The conflicting results of these studies, complexity of study designs, with mandatory/discretionary use of Gp2b3a inhibitors, variations in bivalirudin protocols and geographical differences in clinical practice (particularly radial access use) have led to confusion surrounding the optimal antithrombotic regime for PPCI. However, the results of HEAT-PPCI were embraced by UK interventional cardiologists and have resulted in significant reductions in the use of bivalirudin for PPCI. Our results support the results observed by the HEAT-PPCI investigators with no observed differences in ischaemic or bleeding endpoints with use of heparin versus bivalirudin. However, we noticed that the reintroduction of UFH was associated with an increased use of bailout Gp2b3a inhibitors compared with routine use of bivalirudin with a post-PCI infusion. This finding may have been accentuated by the significant reduction in the use of thromboaspiration catheters and potential increased presence of thrombus between cohorts, precipitated by the reporting of the findings of the The Trial of Routine Aspiration Thrombectomy with PCI versus PCI Alone in Patients with STEMI (TOTAL) study11 contributing to the increase of bailout Gp2b3a antagonists use.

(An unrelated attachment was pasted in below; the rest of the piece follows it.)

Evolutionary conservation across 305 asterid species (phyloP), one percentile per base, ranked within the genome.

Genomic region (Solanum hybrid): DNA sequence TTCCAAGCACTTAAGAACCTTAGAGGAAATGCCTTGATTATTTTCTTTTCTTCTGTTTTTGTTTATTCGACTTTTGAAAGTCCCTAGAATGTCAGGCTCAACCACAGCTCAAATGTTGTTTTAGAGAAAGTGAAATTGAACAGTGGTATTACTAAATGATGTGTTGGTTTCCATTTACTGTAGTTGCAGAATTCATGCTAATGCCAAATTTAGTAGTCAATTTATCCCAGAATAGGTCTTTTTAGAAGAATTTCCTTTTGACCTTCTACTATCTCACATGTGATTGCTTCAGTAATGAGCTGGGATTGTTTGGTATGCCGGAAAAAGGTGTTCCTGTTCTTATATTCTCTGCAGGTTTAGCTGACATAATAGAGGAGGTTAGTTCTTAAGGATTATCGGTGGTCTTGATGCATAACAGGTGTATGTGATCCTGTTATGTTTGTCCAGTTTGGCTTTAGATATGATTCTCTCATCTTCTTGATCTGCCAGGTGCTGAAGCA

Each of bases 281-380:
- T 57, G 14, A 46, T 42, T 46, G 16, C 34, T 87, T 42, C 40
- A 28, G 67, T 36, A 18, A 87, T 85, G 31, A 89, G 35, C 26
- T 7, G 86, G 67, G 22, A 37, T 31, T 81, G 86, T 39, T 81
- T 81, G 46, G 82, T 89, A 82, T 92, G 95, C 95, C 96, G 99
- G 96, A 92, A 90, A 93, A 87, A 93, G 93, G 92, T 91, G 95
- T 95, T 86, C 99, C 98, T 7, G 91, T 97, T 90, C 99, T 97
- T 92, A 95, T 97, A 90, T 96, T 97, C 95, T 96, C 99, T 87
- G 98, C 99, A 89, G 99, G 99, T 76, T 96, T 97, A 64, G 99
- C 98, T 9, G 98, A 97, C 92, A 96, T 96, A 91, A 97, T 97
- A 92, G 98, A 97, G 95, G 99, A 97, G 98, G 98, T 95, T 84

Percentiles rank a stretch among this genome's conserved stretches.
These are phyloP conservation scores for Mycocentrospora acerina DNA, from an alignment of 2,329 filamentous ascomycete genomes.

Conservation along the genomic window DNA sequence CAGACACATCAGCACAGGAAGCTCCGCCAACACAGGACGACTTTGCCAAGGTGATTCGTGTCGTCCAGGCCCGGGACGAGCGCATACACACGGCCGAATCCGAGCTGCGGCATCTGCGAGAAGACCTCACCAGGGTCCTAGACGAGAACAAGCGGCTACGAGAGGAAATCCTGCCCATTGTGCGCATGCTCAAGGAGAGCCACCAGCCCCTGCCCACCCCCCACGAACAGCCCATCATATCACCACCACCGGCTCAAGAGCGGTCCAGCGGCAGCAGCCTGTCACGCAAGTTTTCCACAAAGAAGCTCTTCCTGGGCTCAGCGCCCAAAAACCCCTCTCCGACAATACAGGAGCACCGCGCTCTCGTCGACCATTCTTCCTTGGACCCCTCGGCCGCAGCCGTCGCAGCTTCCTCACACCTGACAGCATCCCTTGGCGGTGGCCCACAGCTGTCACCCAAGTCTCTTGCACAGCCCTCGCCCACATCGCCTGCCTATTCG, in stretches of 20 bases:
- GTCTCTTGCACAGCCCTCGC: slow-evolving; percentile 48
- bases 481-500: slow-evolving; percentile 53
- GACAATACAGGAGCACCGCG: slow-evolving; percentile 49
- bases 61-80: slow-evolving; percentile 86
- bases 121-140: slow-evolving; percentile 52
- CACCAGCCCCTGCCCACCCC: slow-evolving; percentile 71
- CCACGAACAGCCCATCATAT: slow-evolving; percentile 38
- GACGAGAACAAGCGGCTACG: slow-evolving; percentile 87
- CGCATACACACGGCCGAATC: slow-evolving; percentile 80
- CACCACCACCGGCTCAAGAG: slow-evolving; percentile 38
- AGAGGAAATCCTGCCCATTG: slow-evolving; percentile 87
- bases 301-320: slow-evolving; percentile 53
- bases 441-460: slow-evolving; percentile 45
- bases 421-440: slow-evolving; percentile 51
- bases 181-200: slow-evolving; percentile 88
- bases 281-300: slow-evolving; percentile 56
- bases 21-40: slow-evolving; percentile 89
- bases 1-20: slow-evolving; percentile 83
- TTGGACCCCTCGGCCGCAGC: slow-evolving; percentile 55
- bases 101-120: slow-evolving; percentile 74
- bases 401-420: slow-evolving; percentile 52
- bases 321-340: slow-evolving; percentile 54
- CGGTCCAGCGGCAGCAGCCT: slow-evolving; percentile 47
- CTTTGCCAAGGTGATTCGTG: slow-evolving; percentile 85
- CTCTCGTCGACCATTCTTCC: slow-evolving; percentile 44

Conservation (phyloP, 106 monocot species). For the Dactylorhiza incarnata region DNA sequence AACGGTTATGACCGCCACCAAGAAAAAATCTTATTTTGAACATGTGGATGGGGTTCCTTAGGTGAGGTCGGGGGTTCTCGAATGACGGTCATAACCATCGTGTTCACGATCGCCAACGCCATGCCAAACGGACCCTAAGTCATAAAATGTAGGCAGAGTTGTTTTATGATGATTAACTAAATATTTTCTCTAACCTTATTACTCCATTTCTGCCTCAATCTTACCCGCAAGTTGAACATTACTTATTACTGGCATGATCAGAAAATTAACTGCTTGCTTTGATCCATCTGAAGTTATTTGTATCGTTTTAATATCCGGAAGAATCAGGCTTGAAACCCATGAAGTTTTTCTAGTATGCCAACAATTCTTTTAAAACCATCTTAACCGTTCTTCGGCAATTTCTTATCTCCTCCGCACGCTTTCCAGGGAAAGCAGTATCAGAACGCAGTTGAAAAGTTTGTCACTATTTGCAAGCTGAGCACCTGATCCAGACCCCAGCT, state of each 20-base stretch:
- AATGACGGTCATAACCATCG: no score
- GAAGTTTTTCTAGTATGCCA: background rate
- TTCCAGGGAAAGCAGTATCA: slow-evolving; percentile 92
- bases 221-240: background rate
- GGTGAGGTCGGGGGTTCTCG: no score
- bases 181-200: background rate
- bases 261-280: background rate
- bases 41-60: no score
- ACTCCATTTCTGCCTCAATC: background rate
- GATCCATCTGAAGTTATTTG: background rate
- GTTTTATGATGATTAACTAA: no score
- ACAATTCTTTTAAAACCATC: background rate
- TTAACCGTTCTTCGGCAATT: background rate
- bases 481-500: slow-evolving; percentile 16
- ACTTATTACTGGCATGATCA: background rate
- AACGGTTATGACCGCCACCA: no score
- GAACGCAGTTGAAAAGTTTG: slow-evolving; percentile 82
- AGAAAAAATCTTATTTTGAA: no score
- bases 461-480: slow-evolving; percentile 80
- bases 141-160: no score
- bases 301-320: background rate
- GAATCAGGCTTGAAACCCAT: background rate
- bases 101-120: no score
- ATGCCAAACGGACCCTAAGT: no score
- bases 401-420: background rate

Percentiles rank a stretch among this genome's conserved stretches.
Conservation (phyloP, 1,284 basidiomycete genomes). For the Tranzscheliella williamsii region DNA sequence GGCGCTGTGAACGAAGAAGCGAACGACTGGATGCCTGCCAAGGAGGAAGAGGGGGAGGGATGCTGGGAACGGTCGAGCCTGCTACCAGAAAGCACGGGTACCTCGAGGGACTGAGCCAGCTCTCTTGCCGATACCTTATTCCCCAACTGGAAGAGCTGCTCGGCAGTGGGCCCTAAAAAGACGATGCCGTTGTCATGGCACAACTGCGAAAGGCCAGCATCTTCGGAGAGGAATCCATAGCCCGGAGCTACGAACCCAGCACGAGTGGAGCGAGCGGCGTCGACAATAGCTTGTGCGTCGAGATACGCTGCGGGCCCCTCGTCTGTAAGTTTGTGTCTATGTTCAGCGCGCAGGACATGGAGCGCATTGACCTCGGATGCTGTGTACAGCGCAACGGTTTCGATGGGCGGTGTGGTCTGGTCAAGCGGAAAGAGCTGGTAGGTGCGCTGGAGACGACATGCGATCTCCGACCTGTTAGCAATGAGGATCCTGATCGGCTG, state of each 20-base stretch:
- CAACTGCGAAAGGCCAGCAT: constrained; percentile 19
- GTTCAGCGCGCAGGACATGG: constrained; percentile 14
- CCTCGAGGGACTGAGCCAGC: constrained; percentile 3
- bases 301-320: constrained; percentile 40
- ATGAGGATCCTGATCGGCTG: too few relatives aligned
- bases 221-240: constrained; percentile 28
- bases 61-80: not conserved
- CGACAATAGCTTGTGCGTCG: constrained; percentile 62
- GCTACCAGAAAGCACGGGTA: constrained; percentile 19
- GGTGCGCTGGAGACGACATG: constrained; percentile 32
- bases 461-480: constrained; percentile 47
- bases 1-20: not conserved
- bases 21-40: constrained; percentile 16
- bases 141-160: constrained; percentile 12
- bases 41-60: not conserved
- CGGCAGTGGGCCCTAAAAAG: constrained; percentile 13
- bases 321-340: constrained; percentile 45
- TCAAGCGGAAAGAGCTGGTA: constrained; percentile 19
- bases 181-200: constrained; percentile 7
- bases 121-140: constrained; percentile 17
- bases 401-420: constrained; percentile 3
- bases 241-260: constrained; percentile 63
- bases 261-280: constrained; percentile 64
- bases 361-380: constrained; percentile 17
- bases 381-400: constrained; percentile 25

The increase in ST incidence observed in HORIZONS-AMI and EUROMAX was confirmed in HEAT-PPCI (3, 4 and 5). Our local approach of administering bivalirudin as a bolus followed by a prolonged post-PPCI infusion was associated with very low levels of definite ST, with no significant difference observed in comparison with UFH. Interestingly, in the prespecified analysis of the MATRIX cohort including 55.6% of PPCI, the prolonged infusion did not impact the ST risk in comparison with no post-PPCI infusion.6